What is Riso?
Riso Kagaku is a Japanese corporation founded in 1946 by Noboru Hayama in Tokyo, Japan.
They are the inventor, manufacturer, and distributor of the Riso printer-duplicator, a.k.a. Risograph.
In Japanese, riso translates to “ideal” and kagaku to “science.”
The Risograph machines were developed in 1986, it merges the charm of traditional handcrafted prints with the speed, cost-effectiveness, and efficiency of modern printing technology.
Despite its appearance resembling a copy machine, it's important to note that the Risograph isn't a copier but rather a duplicator.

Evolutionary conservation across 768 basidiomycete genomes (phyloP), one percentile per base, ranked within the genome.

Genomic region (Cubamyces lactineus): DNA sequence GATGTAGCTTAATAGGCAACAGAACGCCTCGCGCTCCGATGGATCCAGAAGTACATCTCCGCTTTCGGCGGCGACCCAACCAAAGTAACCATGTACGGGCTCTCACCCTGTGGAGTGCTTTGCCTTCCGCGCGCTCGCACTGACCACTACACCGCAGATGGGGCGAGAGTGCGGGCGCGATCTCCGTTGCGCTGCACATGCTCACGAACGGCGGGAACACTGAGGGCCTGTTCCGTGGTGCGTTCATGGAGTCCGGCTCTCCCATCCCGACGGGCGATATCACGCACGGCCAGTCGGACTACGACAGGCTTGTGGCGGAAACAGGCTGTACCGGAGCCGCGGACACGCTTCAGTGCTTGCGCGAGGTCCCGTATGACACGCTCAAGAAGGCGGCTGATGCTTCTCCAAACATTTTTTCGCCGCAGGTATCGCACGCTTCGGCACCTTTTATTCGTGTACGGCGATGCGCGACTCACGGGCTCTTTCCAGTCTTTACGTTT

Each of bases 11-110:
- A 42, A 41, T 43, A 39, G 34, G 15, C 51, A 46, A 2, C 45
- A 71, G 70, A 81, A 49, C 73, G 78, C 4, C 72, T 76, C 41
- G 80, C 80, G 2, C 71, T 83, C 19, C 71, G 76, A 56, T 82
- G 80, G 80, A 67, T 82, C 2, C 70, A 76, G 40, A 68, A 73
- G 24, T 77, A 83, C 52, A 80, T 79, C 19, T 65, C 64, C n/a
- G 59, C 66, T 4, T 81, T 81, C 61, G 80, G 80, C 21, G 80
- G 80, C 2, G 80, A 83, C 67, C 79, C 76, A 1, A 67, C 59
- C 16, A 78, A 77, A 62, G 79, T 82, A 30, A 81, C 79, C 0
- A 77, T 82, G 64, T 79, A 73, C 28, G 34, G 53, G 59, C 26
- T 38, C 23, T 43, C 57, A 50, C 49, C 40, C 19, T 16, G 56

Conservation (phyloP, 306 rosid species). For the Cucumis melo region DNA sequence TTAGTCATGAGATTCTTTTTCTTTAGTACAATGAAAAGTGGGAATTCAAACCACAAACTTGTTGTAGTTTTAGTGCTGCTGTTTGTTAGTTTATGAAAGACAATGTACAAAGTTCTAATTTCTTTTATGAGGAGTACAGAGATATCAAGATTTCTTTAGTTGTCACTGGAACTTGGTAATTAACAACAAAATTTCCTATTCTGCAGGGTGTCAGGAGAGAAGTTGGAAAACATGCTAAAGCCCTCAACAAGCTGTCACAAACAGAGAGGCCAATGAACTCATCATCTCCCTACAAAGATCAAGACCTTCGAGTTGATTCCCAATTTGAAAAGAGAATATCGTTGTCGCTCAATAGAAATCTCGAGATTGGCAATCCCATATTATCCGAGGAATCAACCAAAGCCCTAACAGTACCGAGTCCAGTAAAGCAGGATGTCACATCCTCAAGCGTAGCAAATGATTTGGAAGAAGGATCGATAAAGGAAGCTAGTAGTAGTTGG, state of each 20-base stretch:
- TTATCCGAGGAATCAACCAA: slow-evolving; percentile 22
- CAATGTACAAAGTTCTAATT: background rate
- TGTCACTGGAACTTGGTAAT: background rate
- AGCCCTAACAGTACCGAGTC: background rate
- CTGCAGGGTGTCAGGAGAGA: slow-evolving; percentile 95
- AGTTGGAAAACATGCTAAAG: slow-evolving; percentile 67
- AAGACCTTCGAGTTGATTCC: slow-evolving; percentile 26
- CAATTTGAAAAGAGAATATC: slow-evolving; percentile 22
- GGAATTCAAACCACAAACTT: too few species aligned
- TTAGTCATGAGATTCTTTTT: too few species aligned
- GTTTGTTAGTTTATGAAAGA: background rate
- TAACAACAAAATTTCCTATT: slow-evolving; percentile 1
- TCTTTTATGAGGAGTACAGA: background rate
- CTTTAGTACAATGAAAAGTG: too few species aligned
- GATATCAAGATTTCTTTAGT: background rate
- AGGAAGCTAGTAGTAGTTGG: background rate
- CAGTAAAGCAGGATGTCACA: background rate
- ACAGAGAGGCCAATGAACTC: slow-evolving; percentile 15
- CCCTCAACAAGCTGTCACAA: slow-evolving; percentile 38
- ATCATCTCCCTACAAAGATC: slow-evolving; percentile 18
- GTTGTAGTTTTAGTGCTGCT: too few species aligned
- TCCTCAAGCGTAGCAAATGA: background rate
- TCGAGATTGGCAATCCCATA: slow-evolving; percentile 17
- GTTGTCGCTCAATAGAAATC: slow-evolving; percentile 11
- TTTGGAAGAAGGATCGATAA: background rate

The Risograph generates a stencil, which is applied to a rapidly spinning ink-filled drum. This high-speed rotation propels the ink through the stencil onto the paper, resulting in absorption and giving rise to a distinctive visual appeal and texture.
Nowadays the Riso inks are made from rice bran oil, and take longer to dry than conventional printing techniques.
Our Riso MZ 1070E prints two colours in one pass on A3 paper. It uses ink drums as spot colours to create 1 or 2 colour(s) duplications at high speed. More than 2 colours will require more than one pass through the machine.
Keep in mind that Riso ink is transparent, two different colours creates a third one.